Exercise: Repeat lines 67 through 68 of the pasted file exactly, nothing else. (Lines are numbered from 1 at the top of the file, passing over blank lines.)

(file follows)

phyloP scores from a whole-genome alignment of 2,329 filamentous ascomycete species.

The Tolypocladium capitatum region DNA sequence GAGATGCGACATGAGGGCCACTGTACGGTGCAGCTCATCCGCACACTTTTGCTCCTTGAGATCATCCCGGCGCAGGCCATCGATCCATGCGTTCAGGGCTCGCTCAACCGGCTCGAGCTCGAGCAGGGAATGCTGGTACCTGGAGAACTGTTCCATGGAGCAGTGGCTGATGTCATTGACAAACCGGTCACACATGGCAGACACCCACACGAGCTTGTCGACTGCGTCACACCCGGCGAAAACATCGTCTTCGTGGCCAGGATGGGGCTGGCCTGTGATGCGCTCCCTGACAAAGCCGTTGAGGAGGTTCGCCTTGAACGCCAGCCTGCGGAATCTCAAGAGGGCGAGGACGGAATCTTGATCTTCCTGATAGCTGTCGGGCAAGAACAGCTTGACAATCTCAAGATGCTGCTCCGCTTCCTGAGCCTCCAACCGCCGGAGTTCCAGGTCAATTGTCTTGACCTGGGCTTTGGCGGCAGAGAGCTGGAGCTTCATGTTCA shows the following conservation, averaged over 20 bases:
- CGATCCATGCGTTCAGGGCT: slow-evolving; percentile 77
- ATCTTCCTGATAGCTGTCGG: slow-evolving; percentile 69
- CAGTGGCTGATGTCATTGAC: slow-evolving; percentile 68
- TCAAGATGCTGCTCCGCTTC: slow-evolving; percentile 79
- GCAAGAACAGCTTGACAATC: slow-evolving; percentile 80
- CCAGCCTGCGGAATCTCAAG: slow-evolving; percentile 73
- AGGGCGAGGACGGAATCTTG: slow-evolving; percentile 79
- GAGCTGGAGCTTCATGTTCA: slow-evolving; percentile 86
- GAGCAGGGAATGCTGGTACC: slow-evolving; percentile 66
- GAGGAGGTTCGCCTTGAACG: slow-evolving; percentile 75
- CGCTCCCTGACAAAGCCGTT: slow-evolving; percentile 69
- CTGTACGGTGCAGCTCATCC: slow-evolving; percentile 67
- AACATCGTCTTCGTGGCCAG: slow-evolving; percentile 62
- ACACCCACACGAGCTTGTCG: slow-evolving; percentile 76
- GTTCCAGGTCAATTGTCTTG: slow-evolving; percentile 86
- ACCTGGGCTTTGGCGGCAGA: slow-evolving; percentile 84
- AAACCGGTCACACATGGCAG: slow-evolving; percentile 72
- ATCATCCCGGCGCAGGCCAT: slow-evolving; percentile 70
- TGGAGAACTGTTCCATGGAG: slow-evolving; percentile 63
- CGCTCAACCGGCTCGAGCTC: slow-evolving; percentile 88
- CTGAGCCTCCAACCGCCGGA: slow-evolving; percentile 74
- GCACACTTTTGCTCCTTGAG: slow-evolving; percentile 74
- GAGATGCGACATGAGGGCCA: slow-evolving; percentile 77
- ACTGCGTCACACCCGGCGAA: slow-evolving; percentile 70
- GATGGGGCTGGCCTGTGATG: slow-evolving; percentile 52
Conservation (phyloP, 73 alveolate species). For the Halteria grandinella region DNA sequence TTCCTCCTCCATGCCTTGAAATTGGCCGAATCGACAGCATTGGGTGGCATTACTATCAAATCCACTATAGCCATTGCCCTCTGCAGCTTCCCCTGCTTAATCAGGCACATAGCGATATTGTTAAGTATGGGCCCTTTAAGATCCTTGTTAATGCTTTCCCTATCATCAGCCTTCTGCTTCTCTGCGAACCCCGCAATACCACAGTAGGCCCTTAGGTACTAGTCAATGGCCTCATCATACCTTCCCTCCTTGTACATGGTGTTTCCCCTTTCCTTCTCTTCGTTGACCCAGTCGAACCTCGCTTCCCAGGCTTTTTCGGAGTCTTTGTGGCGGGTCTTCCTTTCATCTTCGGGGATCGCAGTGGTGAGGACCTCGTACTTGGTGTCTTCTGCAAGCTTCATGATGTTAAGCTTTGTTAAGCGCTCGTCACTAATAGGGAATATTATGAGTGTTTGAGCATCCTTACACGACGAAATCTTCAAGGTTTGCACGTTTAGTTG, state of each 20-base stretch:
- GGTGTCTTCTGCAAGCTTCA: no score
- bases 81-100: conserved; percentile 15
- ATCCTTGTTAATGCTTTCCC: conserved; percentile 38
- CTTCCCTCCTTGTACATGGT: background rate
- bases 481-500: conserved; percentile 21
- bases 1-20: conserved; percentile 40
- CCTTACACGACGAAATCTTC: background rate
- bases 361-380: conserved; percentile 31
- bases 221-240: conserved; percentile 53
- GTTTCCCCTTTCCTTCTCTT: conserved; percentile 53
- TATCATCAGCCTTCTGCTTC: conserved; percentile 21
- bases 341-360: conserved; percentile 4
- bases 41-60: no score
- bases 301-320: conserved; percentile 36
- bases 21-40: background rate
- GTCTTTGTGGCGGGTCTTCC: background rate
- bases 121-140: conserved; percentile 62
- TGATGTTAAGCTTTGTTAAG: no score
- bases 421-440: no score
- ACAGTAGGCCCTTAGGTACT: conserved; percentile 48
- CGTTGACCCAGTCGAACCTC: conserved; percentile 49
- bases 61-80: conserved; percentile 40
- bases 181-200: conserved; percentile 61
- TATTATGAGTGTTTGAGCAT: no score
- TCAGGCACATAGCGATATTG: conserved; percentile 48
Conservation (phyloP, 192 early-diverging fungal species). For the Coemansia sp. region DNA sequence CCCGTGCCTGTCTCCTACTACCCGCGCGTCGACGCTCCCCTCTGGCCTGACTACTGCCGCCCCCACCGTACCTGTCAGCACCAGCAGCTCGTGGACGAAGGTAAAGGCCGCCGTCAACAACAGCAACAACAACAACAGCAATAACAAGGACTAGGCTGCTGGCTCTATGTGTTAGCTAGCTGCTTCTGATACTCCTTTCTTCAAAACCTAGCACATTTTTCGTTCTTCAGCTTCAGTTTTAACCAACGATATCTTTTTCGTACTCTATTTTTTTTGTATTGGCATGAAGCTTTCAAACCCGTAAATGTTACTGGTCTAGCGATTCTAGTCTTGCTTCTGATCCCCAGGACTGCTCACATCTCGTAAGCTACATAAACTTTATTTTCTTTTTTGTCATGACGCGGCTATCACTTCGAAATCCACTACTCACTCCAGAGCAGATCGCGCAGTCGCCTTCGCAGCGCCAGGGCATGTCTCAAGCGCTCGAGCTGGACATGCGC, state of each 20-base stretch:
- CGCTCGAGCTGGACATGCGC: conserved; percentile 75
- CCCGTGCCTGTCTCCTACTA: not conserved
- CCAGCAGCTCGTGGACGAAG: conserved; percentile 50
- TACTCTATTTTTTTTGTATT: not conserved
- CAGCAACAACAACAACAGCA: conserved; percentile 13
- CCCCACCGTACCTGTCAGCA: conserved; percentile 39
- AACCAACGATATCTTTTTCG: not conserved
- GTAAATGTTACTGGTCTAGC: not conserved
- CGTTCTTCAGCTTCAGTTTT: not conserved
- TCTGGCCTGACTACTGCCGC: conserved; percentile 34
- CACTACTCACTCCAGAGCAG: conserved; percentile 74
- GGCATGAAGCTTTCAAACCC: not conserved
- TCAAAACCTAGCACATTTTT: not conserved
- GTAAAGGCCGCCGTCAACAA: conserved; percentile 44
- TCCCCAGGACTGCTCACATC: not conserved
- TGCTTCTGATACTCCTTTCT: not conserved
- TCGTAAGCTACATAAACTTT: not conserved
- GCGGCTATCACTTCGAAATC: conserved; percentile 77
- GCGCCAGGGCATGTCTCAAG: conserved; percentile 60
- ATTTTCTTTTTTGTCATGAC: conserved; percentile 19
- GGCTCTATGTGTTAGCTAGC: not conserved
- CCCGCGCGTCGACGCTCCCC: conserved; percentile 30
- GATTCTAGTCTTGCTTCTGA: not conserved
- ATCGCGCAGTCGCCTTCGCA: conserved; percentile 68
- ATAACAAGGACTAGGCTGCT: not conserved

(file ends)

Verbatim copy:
- TCAAAACCTAGCACATTTTT: not conserved
- GTAAAGGCCGCCGTCAACAA: conserved; percentile 44